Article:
Karachi: The State Bank of Pakistan (SBP) has cut its policy rate by
50 basis points to 10 percent from 10.5 percent with effect from 8th October 2012. The decision to cut the policy rate was taken by the Central Board of Directors of the State Bank of Pakistan at its meeting held under the chairmanship of SBP Governor, Mr. Yaseen Anwar in Karachi today.
To strengthen the liquidity management framework, SBP has also decided to implement certain measures, details of which are being issued separately.
‘A consistent deceleration in inflation since May 2012, to 8.8 percent in September 2012, is more than earlier estimates. Thus, despite an expected uptick in H2-FY13, the overall inflation outlook has improved. In fact, the likelihood of meeting the 9.5 percent inflation target for FY13 has increased,’ the Monetary Policy said, adding that at the macro level, it seems that the effect on inflation of falling private investment demand is becoming more pronounced than the influence of high fiscal borrowings.
‘The disaggregate CPI inflation data also show that this could be a beginning of a broad based trend. The number of commodities with double digit year-on-year inflation has slightly come down in the last few months after a secular increase over the last three years; first in the food group and now in the non food group as well.’
The decline in 20 percent trimmed core inflation measure, to 10.4 percent in September 2012, is slower than the fall in CPI inflation. ‘This indicates persistence of inflation expectations due to inertial effect of high inflation experienced in the recent past, overall rising trend in fiscal borrowings from the SBP, and depreciation of exchange rate,’ it said, adding that the recent fall in inflation together with a retirement of Rs412 billion of fiscal borrowings from SBP during Q1-FY13 could bring down core inflation further by having a beneficial impact on inflation expectations. This would depend, however, on the fiscal authority’s resolve to maintain this trend in the coming quarters, the Monetary Policy observed.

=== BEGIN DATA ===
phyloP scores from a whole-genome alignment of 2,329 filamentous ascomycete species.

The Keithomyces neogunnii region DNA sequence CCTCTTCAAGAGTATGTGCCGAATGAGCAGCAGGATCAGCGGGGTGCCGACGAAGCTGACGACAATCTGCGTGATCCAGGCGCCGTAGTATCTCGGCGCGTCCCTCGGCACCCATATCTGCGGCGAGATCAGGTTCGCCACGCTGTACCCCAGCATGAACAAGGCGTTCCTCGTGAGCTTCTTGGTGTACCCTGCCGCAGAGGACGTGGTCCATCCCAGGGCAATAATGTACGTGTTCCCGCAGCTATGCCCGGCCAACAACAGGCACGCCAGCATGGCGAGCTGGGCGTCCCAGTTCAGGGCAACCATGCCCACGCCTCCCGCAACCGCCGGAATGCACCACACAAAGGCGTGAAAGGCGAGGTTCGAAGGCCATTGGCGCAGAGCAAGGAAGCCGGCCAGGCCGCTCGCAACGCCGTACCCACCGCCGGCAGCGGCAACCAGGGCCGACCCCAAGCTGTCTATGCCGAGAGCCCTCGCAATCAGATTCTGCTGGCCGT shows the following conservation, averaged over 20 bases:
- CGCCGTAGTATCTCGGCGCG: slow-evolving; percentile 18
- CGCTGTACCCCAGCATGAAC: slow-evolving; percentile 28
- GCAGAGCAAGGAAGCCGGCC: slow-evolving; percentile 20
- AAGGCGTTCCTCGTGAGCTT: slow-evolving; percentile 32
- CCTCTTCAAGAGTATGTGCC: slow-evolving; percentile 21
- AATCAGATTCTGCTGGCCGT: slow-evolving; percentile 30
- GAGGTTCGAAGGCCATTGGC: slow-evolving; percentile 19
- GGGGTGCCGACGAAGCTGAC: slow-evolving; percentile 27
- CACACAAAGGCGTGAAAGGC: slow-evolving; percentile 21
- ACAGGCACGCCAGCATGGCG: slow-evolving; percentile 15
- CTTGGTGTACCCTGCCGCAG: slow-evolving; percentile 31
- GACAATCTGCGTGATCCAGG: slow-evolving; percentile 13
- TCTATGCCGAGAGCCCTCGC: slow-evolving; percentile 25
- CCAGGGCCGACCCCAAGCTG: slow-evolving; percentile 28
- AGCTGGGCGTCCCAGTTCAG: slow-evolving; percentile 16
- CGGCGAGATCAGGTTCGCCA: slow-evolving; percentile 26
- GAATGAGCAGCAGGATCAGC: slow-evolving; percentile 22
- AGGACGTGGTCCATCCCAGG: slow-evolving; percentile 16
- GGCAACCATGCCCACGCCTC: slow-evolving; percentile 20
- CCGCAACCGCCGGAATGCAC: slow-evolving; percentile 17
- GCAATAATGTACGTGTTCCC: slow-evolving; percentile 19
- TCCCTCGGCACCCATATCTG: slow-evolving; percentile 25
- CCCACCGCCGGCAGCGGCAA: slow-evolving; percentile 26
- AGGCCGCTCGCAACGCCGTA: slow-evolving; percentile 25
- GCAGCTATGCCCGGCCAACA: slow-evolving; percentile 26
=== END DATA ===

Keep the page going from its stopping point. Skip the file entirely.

While discussing the previous rate cut announced in August 2012, the Monetary Policy said that a declining inflation together with weak growth in credit to private businesses was the basic context in which SBP reduced its policy rate by 150 bps in August 2012.
‘The resumption of monetary easing, in this environment, was deemed necessary to influence the behavior of borrowers in the private sector and scheduled banks to step up efforts to improve their intermediary role,’ the Monetary Policy said and added that a host of factors needs to be considered for this to be sufficiently effective.
‘Prominent among these are considerable improvement in the availability of energy and reduction in fiscal borrowing needs from the banking system. The former is expected to facilitate an increase in the demand for credit and the latter would help in improving the supply of credit to the private sector. Further support to SBP’s initiative can come from realization of expected foreign financial inflows that would alleviate the balance of payment concerns and help in easing the considerable fiscal pressure on domestic borrowings,’ it added.